There is a remarkable uniformity among I the sex offender treatment programmes offered nationwide, both by the prison and probation services, modelled on those in the US. First, a confession must be extracted from the offender, before he can begin to dissect his "cycle of offending". The first step along his path to paedophilia is believed to be his "illegal sexual fantasy"; a Home Office report on the treatment of imprisoned sex offenders asserts, "the relationship between sexual fantasy and sexual offences against children is well established". The material Dick was charged with possessing counts as "evidence" against his desire not only to fantasise, but actually abuse. "A lot of people think that such fantasy is jolly healthy stuff. As long as they fantasise, they don't offend. I believe the opposite," says Alex Lord, chief psychologist and manager of the sex offender treatment programme at Woodhill Prison. "We talk about dangerous, deviant or illegal fantasy. We believe that fantasising about some things will lead into re-offending."

The "illegal sexual fantasy" is believed to be realised first through a process professionals call "grooming" - befriending the child, offering them presents, taking them on trips, softening their hearts. Then follows the offence. By the end of the programme, it is hoped that the offender treated will realise his own "cycle of offending" and see the true horror of what he has done.

I asked Alex Lord if he would mind living in the same street as a sex offender. "We all do. Everyone has one living next door to them. You've got to assume that - whether it's your local swimming pool, school, youth club - you've got to be vigilant. I suspect that's always been the case - we're just beginning to face up to it.

In the war of vigilance against these modern-day witches, there is no question of degree. A seamless moral line is drawn from looking at photographs of teenagers in swimming kit - an "illegal fantasy" - to wanting, and therefore having, sex with them. Wherever you abide along that so-called circle of offending, you have committed a heinous, unnatural act. You have desired a child. The unforgiving finger points at you, and you are tattooed - pervert, sex offender, paedophile.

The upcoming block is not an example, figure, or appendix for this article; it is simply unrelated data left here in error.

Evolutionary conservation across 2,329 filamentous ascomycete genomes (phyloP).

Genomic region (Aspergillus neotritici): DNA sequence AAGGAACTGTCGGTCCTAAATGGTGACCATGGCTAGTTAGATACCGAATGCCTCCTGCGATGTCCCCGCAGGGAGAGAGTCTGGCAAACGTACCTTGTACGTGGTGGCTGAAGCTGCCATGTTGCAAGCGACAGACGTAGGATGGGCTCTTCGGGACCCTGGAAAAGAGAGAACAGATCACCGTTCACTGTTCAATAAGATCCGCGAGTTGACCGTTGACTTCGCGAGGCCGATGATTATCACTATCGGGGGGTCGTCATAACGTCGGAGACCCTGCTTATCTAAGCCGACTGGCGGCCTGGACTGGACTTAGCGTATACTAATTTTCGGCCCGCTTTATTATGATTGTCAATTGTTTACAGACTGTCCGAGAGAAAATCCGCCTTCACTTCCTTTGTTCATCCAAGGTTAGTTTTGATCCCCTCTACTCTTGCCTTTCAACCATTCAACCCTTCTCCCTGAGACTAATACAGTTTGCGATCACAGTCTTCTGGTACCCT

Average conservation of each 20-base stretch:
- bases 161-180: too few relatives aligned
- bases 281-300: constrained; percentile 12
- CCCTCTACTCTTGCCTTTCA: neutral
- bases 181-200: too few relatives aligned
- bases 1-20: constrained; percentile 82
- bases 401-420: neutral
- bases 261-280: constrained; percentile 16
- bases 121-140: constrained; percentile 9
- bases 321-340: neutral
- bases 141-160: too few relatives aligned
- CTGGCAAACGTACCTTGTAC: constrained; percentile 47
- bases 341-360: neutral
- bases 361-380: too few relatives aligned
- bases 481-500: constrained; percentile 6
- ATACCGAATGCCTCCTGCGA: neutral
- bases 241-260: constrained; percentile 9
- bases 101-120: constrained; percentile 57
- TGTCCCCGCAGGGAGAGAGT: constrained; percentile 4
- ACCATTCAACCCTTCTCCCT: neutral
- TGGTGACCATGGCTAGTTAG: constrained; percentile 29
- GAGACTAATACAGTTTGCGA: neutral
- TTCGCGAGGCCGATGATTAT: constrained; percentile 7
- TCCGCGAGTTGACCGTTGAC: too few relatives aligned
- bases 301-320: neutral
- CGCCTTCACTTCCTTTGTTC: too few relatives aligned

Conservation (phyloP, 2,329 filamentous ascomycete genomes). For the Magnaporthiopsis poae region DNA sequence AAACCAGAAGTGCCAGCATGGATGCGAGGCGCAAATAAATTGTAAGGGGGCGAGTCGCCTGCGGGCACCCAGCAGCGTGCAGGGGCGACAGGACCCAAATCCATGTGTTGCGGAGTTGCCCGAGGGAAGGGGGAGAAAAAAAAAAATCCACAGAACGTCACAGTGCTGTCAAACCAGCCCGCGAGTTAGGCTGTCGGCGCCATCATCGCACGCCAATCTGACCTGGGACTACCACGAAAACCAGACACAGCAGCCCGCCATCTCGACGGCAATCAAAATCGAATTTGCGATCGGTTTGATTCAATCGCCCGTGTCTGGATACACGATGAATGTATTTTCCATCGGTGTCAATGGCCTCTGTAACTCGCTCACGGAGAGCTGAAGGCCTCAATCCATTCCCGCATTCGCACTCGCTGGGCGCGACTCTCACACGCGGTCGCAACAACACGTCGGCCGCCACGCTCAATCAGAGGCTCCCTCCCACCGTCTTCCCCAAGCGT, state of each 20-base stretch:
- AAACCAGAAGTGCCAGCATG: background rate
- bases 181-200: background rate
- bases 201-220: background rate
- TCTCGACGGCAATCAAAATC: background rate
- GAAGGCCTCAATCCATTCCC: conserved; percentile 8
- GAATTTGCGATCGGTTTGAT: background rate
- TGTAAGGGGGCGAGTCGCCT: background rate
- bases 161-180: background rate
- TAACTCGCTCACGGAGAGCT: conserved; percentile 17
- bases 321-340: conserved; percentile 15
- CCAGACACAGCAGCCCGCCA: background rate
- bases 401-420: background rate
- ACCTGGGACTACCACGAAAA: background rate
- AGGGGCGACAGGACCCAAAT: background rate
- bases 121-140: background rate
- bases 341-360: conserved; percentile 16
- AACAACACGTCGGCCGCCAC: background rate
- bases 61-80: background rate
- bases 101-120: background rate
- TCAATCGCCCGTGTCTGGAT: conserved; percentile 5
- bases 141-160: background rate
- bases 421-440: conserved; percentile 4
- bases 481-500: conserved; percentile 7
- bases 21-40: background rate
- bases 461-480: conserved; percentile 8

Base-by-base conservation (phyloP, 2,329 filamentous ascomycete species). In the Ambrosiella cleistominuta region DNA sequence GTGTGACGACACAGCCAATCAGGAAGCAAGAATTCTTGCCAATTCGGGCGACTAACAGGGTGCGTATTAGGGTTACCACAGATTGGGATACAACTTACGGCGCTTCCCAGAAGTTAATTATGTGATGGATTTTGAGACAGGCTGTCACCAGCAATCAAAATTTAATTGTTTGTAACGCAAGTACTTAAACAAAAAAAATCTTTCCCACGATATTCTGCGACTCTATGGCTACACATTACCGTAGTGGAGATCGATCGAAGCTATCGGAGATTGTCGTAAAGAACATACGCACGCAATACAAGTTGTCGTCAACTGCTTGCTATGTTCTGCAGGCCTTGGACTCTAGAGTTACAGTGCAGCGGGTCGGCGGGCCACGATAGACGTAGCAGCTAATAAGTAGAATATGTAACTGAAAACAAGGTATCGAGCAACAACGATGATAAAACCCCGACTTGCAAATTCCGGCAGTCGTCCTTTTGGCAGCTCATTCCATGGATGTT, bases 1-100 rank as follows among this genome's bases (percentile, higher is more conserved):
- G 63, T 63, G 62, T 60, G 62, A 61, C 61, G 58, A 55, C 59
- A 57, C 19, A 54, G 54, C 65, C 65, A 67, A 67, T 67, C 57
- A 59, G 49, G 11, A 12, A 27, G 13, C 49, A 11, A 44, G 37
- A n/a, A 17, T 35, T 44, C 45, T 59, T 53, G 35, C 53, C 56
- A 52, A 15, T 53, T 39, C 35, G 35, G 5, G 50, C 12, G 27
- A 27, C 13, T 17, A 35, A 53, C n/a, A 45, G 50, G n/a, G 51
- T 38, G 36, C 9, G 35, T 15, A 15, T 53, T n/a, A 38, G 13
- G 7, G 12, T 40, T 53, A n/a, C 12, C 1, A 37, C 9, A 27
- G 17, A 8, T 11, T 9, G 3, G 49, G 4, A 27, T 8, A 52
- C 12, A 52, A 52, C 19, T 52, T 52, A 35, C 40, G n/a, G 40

One day, Charles, a 57-year-old businessman, had this finger pointed at him. "They arrived at six o'clock in the morning one Tuesday in June. They went through all my stuff. The police seized upon two photographs which they said were indecent. One was of a boy whose hands were tied but he was bare-chested - that's all - his trousers were on. The other was a boy having the cane. He was naked, but you couldn't see his private parts. They said those two pictures were indecent. The boys were young, yes. They might have been 13, 14. So I was charged with the possession of indecent photographs of children." Charles is innately conservative, a neatly- folded handkerchief protruding from the pocket of his tweed jacket. He followed in the footsteps of his father's career and his grandfather's before him, was active in local charities, and served in the Territorial Army for over 30 years. He has always voted Tory and, at home, had a photograph of the Royal Family. For relaxation, he enjoyed a round of golf or a drink at his private club. But he had a secret life, which he had successfully kept hidden for 40 years. He was gay, and, like many men, gay or straight, had been attracted to older teenagers. I first saw Charles, wearing a bow tie and dinner jacket, staring out from the national newspaper: "The picture of a pervert that police did not want worried parents to see."

And, although I was beginning to understand that the monster of our imaginations did not exist, it still shocked me when he first answered the phone that he was so conventional and polite. He had been painted as dangerous demon, but he sounded like the local magistrate.

Charles's front garden was rich with rose bushes. "I spend a lot of time in my garden," was the first thing he said to me. "I have a lot of spare time on my hands, now." Since his arrest, Charles has lost his profession, his standing, many of his friends. He is still trying desperately to clear his name. "I have had journalists camped outside my house and my photo in the papers I don't know how many times, but no one has ever bothered to knock on my front door and talk to me before," he said.